Array lookup has been around since RPG II, but the array built-in function was new with V5R1. Many RPG IV programmers don't use it yet--perhaps because they don't know how it works.
The array built-in function is done with one of five possible built-ins (%lookup, etc.), and they are different from those used for table lookups (%tlookup, etc.). The return value for the array lookup built-ins is numeric. If the lookup is successful, the return value is either the array index of the found element or zero if no element is found that matches the lookup conditions.
The %lookup built-in function is used for an array lookup search with the argument exactly matching an array element. The form of the built-in is as follows:
The last two parameters are optional, with the starting index defaulting to one and the number of elements defaulting to the total number of elements defined in the array.
You can use the return value to access the array element that matches, or you can use it to access other arrays that correspond to the searched array. If all you need is existence checking--and not the index--a receiving index is not needed. For example, if you are checking for the existence of a value in the Part_Array from an input variable called Input_Part and you want to issue an error message when the part is not found, you'd do this:
If %lookup(Input_Part:Part_Array) = *zero;
Message = ‘Part entered, ‘ + Input_Part
+ ‘ is invalid.’;
If you're searching for multiple occurrences of an argument in an array, use a starting index of one. Then, after a successful "hit," add one to the returned index to set the starting index before the next search. Otherwise, you will keep finding the same element.
An example of using a starting index of 100 is as follows:
Res_Index = %lookup(Input_Part:Part_Array:100);
If Res_Index > *zero;
Part_Desc = Descr_Array(Res_Index);
Part_ID = Input_Part;
Message = ‘Part number entered, ‘ + Input_Part
+ ‘ is invalid.’;
Notice that the starting and resulting indexes are separate items now (different from the LOOKUP operation), so after a successful lookup, only the resulting index (the return value) is changed. If you choose a variable for the starting index, you can set it to any value desired, and it will not be altered by a %lookup built-in.
The fourth parameter, number of elements, is especially needed when using arrays based on dynamic storage. If storage for a portion of an array is allocated, then only that portion can be searched with accurate results. Without qualifying the number of elements, the lookup will scan an undefined storage area beyond the allocation, with erroneous results. An example for this would be as follows:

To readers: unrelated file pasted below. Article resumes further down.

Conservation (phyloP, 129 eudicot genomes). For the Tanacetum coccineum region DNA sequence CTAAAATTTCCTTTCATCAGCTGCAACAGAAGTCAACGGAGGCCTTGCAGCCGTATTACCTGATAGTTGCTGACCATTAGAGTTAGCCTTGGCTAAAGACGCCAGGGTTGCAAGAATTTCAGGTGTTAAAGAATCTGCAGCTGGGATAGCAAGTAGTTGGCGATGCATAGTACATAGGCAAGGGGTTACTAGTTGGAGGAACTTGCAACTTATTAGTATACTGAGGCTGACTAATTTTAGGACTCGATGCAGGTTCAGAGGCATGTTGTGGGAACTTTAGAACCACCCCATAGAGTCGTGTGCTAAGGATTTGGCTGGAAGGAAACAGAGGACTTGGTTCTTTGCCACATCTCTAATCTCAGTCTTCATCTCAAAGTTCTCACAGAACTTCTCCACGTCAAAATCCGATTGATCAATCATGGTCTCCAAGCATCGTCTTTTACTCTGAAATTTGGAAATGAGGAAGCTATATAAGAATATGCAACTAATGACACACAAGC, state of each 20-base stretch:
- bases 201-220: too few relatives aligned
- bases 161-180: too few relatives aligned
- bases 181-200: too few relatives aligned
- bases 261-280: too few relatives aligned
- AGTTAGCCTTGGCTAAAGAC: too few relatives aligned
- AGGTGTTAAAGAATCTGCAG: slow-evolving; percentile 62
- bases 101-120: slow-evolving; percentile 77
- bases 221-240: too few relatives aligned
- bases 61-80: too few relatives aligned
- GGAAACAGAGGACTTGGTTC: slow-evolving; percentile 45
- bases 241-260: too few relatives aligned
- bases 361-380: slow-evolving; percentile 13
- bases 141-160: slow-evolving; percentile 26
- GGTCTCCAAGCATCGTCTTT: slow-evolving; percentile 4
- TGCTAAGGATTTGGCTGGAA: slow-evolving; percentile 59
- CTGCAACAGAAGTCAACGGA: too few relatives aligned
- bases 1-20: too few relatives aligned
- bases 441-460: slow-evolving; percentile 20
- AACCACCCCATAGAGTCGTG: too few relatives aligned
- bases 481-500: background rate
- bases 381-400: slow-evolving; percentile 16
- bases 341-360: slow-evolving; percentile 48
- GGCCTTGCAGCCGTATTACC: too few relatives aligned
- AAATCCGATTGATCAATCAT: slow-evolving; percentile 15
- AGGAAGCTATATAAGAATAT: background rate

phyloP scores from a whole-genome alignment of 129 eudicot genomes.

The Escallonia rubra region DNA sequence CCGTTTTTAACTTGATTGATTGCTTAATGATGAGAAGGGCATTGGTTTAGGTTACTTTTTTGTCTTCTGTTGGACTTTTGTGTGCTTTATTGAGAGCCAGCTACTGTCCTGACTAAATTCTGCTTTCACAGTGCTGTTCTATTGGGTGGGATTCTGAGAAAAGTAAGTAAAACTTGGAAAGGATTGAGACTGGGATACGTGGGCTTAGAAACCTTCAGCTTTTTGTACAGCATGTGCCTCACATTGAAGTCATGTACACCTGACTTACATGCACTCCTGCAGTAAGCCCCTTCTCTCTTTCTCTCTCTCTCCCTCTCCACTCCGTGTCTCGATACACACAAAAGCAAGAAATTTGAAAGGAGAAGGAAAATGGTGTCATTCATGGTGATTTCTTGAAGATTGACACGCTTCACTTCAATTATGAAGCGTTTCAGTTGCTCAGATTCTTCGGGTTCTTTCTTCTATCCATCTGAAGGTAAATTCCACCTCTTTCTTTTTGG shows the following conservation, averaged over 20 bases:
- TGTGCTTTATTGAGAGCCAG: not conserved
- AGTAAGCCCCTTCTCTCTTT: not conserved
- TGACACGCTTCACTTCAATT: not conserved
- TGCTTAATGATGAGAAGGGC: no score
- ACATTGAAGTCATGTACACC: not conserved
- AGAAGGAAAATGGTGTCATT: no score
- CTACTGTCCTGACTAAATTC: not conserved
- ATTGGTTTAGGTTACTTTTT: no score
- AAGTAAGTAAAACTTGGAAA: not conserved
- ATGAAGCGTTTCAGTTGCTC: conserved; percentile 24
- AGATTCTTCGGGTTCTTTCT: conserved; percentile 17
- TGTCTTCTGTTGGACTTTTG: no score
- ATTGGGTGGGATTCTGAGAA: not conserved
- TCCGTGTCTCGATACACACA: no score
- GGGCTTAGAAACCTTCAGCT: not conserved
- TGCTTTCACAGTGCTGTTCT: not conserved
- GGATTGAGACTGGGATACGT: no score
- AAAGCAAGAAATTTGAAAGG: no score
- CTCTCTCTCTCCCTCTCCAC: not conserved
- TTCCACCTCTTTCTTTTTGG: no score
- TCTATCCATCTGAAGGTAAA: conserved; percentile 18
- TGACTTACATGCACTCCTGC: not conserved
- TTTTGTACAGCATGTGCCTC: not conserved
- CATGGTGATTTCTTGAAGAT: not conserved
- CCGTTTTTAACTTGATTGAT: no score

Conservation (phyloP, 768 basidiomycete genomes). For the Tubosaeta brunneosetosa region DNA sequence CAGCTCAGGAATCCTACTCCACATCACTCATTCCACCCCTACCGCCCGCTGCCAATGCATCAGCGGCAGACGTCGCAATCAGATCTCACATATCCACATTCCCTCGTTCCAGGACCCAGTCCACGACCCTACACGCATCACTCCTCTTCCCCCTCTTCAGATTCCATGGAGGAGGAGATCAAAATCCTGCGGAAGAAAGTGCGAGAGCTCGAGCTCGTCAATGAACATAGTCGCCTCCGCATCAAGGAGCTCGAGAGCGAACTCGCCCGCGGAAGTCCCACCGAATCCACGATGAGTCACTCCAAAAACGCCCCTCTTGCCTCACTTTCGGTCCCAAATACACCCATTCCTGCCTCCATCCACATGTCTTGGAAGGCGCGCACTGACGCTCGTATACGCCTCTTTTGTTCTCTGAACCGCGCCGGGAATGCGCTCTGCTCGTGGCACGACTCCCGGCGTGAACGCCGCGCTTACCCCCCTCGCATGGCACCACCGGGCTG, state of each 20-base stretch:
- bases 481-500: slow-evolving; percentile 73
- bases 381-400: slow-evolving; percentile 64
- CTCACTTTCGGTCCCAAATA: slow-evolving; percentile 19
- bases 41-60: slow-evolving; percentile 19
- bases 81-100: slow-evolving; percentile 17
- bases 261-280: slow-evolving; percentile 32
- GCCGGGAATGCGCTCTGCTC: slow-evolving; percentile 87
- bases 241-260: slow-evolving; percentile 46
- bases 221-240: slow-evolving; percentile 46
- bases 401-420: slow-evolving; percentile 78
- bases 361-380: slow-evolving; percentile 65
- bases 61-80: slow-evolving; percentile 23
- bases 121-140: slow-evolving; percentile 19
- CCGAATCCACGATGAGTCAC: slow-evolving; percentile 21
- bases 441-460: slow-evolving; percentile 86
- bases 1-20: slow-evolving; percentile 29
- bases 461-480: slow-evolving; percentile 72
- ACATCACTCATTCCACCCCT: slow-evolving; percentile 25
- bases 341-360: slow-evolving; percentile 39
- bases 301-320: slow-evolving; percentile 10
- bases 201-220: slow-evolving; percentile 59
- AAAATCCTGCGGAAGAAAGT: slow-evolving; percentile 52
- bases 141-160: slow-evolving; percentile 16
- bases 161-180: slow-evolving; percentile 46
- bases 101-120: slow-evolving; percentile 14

D Search S 10
D Array S 10 Dim(32000) Based(Ptr)
D Thous_Elem C 1000
D Res_Index S 5 0
D Increment S 2 0 Inz(1)
// Allocate storage for 1000 elements
Ptr = %alloc(Thous_Elem * %size(Array));
// Load 1000 elements here, then to do a look-up
Res_Index = %lookup(Search:Array:1:Thous_Elem);
// Later, when more storage is needed
Increment += 1; // New increment operator as of V5R2
Ptr = %realloc(Ptr:Thous_Elem * Increment * %size(Array));
// After loading the next 1000 elements, the next (and following)
// look-ups would be:
Res_Index = %lookup(Search:Array:1:Thous_Elem * Increment);
The other four array lookup built-ins are for argument relationships of the following:
- %lookuplt--The value of the array entry closest to but less than the argument
- %lookuple--The value of the array entry equal to the argument, or the entry closest to but less than the argument
- %lookupgt--The value of the array entry closest to but greater than the argument
- %lookupge--The value of the array entry equal to the argument, or the entry closest to but greater than the argument
For these last four lookup types, the array definition must have the Ascend or Descend keyword specified. Also, after any array lookup built-in, neither of the built-ins %found or %equal is available.
Jim Martin is corporate technical instructor at Jack Henry & Associates, in Monett, Missouri. He is a veteran of RPG programming, beginning in 1967 with a position at IBM as a Systems Engineer, and later was a staff programmer at the Rochester systems programming lab. For eight years, he was at Lakeview Technology as an AS/400 and RPG instructor and is a speaker at various local midrange user group meetings and conferences. He can be reached by email at firstname.lastname@example.org.